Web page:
Step 3: Installing flaskr as a Package

Flask is now shipped with built-in support for Click. Click provides Flask with enhanced and extensible command line utilities. Later in this tutorial you will see exactly how to extend the flask command line interface (CLI).

A useful pattern to manage a Flask application is to install your app following the Python Packaging Guide. Presently this involves creating two new files; setup.py and MANIFEST.in in the projects root directory. You also need to add an __init__.py file to make the flaskr/flaskr directory a package. After these changes, your code structure should be:

/flaskr
    /flaskr
        __init__.py
        /static
        /templates
        flaskr.py
        schema.sql
    setup.py
    MANIFEST.in

Create the setup.py file for flaskr with the following content:

from setuptools import setup

setup(
    name='flaskr',
    packages=['flaskr'],
    include_package_data=True,
    install_requires=[
        'flask',
    ],
)

When using setuptools, it is also necessary to specify any special files that should be included in your package (in the MANIFEST.in). In this case, the static and templates directories need to be included, as well as the schema.

Create the MANIFEST.in and add the following lines:

graft flaskr/templates
graft flaskr/static
include flaskr/schema.sql

Next, to simplify locating the application, create the file, flaskr/__init__.py containing only the following import statement:

from .flaskr import app

This import statement brings the application instance into the top-level of the application package. When it is time to run the application, the Flask development server needs the location of the app instance. This import statement simplifies the location process. Without the above import statement, the export statement a few steps below would need to be export FLASK_APP=flaskr.flaskr.

At this point you should be able to install the application. As usual, it is recommended to install your Flask application within a virtualenv. With that said, from the flaskr/ directory, go ahead and install the application with:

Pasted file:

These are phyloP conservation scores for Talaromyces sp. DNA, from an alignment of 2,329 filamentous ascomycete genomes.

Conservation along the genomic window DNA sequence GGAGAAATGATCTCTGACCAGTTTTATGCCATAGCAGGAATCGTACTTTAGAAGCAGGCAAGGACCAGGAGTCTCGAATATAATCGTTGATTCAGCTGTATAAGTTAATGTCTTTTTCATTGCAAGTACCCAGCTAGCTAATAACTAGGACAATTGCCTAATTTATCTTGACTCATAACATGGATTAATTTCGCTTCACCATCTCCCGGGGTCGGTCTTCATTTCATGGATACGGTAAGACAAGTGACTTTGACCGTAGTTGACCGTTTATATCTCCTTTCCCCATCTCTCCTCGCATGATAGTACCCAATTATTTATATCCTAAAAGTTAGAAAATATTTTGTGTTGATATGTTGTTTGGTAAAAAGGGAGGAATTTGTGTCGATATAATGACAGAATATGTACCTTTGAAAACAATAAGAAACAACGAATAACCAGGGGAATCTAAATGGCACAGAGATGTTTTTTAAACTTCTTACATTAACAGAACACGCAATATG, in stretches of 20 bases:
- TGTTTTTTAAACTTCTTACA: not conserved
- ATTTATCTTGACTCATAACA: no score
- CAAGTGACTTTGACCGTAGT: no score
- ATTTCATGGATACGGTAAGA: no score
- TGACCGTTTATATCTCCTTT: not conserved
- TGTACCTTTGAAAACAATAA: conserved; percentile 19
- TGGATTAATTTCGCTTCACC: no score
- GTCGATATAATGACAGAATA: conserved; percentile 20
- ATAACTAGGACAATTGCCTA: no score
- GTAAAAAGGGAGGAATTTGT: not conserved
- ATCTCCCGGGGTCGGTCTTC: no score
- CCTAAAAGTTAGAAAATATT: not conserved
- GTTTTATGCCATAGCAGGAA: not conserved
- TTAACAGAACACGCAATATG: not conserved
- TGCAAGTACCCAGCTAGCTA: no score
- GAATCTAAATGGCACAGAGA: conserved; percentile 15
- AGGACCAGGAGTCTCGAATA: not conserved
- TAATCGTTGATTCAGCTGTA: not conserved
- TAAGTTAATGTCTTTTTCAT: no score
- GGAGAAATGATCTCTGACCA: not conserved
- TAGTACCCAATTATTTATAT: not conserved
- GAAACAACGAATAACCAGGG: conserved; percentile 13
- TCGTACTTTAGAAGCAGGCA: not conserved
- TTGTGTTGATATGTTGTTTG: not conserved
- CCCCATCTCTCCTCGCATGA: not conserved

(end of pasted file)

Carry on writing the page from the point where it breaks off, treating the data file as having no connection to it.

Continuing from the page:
pip install --editable .

The above installation command assumes that it is run within the projects root directory, flaskr/. The editable flag allows editing source code without having to reinstall the Flask app each time you make changes. The flaskr app is now installed in your virtualenv (see output of pip freeze).

With that out of the way, you should be able to start up the application. Do this on Mac or Linux with the following commands in flaskr/:

export FLASK_APP=flaskr
export FLASK_DEBUG=true
flask run

(In case you are on Windows you need to use set instead of export). The FLASK_DEBUG flag enables or disables the interactive debugger. Never leave debug mode activated in a production system, because it will allow users to execute code on the server!

You will see a message telling you that server has started along with the address at which you can access it in a browser.

When you head over to the server in your browser, you will get a 404 error because we don’t have any views yet. That will be addressed a little later, but first, you should get the database working.

Externally Visible Server

Want your server to be publicly available? Check out the externally visible server section for more information.

Continue with Step 4: Database Connections.